This is a guest blog post from Elizabeth Hutchinson (@Elizabethutch) If you wish to join in, please either contact her on Twitter or on this email: firstname.lastname@example.org
Elizabeth Hutchinson is Head of Schools’ Library Service in Guernsey. She is a chartered librarian with special interests in school libraries. This includes raising the profile of school libraries and qualified librarians through advocacy, promoting the importance of information literacy within the curriculum and working alongside teachers using technology to support independent learning for students. She was runner-up in LILAC 2016 information literacy award and is also an international speaker.
I have always felt that I do not read enough non-fiction for my own professional development. I regularly read the CILIP Update and The School librarian, which if I am honest, amounts to a quick flick through unless something really shouts out to me. I enjoyed reading non-fiction when I was studying for my degree and then my masters, and when I think about this I realised that it was because there was a purpose to it. Professional development is a journey and part of my journey was about understanding that I find reading non-fiction very difficult without a reason.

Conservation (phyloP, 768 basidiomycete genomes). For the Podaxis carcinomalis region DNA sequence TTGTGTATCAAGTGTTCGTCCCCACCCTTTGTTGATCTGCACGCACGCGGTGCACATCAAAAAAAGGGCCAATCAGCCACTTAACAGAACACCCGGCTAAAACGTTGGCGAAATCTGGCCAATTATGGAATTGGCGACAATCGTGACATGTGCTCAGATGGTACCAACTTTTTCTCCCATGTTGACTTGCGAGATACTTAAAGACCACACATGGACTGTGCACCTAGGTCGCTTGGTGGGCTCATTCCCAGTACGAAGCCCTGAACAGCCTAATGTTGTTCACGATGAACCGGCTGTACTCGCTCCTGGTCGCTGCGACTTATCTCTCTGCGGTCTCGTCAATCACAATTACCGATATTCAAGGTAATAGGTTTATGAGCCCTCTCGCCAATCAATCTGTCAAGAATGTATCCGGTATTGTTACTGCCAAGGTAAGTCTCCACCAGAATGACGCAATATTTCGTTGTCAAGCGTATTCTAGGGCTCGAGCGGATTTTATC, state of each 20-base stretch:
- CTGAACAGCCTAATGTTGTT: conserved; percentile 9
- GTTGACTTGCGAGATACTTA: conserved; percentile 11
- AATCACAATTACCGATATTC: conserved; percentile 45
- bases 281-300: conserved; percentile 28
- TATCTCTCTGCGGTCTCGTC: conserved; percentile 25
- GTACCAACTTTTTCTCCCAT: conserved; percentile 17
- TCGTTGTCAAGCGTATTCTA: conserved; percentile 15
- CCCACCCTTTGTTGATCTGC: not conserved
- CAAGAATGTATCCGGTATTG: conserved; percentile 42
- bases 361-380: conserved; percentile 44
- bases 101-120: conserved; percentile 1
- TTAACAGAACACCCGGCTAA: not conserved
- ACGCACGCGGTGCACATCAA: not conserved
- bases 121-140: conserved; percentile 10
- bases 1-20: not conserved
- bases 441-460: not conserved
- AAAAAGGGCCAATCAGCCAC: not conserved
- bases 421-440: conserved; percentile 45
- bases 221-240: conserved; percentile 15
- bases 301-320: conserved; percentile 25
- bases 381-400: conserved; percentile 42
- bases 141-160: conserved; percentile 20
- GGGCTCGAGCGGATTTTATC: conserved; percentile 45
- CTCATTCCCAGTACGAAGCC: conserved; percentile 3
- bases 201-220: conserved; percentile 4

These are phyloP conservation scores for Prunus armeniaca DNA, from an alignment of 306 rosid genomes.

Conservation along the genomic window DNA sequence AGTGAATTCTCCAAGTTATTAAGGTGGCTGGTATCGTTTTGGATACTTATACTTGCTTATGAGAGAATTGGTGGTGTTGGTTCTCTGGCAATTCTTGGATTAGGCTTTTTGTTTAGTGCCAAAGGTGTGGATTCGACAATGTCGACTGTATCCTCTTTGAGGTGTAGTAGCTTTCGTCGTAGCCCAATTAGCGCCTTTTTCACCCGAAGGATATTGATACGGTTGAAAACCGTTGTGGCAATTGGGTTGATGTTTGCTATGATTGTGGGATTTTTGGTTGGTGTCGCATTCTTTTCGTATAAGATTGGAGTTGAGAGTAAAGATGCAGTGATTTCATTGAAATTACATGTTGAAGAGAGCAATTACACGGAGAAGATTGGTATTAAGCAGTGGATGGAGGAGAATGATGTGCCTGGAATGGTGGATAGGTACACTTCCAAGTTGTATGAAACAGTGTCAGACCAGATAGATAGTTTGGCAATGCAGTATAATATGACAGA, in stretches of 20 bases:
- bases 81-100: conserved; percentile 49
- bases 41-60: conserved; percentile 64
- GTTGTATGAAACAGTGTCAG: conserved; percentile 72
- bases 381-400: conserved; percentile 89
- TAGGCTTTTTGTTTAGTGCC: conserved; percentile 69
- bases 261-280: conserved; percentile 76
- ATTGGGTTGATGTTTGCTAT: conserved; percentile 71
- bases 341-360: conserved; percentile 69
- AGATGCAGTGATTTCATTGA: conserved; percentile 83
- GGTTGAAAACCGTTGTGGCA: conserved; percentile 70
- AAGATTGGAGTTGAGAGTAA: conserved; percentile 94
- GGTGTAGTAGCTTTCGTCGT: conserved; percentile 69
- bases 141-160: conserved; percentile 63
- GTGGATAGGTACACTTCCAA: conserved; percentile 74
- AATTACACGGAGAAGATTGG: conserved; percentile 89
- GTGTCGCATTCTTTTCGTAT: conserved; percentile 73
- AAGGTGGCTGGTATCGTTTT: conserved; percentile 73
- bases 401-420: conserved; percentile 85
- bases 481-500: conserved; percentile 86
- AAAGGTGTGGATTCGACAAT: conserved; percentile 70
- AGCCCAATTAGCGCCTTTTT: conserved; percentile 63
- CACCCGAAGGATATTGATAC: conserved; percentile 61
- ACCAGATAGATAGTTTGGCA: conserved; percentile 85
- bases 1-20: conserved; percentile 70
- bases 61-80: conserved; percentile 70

Social media changed my professional development journey when I began to understand how I could use it to support my own learning. No longer did I have to hunt out the information that would be useful for me. If I was following the right people they would be curating the useful articles and research that I needed for my role as a librarian. I have read far more because of these wonderful people who are so willing to share and encourage discussion.
However, I still had this niggling feeling that I should be reading non-fiction books but knowing what to read or finding the incentive was difficult for me. I have run a fiction book club with a group of my friends for over 5 years now. What I have learnt from this book group is that there are real benefits from letting others choose the books. I have read several that I would never have picked up on my own and I have enjoyed discussing the books I have not enjoyed as much as the ones that I have.
The moment to start a PD online book club came out of the blue. I had done no research. I did not know what platform I was going to use. I did not have a list of books and if I am honest I did not know I was going to do this until the moment I decided to respond to the last question on the first ever twitter chat for #ukslachat. “What is going to be your new years resolution? If you are making one” I posted this response without really thinking about it. “I would like to start a #PD non-fiction book club. Probably online. Anyone interested?” I immediately had 5 responses saying that if I did they would love to join in.
For those of you that don’t know me should know that I am the kind of person who is very spontaneous. I do have a lot of experience and knowledge of school library services and if I think something feels right I am the kind of person to give it a go and learn by my mistakes rather than spending hours weighing up the problems or consequences. This is why I then found myself trying to work out how I was going to make this book club happen.